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Seddon Mayfly
In 1908 Lieutenant John W. Seddon of the Royal Navy was inspired by a flying paper model to design a giant tandem biplane, with which he hoped to win a GBP10,000 prize for the first Manchester to London flight. Convinced that hoops of high-tensile steel tube were much more efficient than conventional wood and wire bracing, he persuaded the Navy to give him leave to work on his project and his mother largely to pay for it. The aircraft, named the 'Mayfly', was built in a bicycle factory and used up 610m of steel tubing.
The Seddon “Mayfly” of 1910 was a large and elliptical tube framework tandem biplane flying machine, employing Beedle aluminium sheet propellers, contracted by John W. Seddon to the English engineering company of Accles and Pollock just one year after Blériot’s Cross-Channel flight.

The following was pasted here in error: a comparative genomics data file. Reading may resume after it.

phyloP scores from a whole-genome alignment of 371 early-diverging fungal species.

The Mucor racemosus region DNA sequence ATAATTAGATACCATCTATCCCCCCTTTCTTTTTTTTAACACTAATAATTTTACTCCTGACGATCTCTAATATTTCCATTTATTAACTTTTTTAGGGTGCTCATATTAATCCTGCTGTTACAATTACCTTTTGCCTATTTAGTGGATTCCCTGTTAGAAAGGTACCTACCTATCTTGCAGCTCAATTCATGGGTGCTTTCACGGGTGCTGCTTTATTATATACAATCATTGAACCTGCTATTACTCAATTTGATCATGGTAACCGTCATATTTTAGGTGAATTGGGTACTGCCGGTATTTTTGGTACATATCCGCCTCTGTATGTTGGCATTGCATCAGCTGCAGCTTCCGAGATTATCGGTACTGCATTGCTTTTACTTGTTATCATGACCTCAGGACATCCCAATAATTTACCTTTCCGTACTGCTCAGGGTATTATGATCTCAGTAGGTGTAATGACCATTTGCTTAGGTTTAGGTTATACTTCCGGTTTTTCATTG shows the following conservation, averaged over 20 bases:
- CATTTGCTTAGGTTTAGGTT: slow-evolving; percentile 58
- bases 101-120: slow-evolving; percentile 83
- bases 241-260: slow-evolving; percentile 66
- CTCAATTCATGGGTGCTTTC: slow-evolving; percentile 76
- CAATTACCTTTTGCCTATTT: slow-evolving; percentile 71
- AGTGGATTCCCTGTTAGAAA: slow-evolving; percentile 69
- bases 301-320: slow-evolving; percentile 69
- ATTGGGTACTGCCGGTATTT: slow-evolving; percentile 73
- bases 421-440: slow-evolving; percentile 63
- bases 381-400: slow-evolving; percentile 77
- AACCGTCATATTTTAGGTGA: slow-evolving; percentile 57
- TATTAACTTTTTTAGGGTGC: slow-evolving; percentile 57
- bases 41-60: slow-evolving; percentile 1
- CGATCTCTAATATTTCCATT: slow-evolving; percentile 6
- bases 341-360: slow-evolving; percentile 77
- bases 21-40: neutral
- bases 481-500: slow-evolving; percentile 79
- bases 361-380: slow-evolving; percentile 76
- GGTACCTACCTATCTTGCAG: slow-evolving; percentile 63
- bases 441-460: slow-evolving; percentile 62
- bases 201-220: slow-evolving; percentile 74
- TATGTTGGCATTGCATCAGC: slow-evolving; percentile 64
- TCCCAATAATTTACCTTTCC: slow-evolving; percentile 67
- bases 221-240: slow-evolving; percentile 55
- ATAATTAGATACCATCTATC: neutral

It was intended to take six people aloft - one pilot and five passengers. The aircraft never flew, and achieved nothing more than a high-speed ground-run. On its only high-speed run, a wheel collapsed and the aircraft was damaged. Repairs and modifications were hampered by Seddon's return to duty and the Mayfly never did fly, eventually being dismantled by souvenir hunters.Often referred to as the Accles and Pollock aeroplane.

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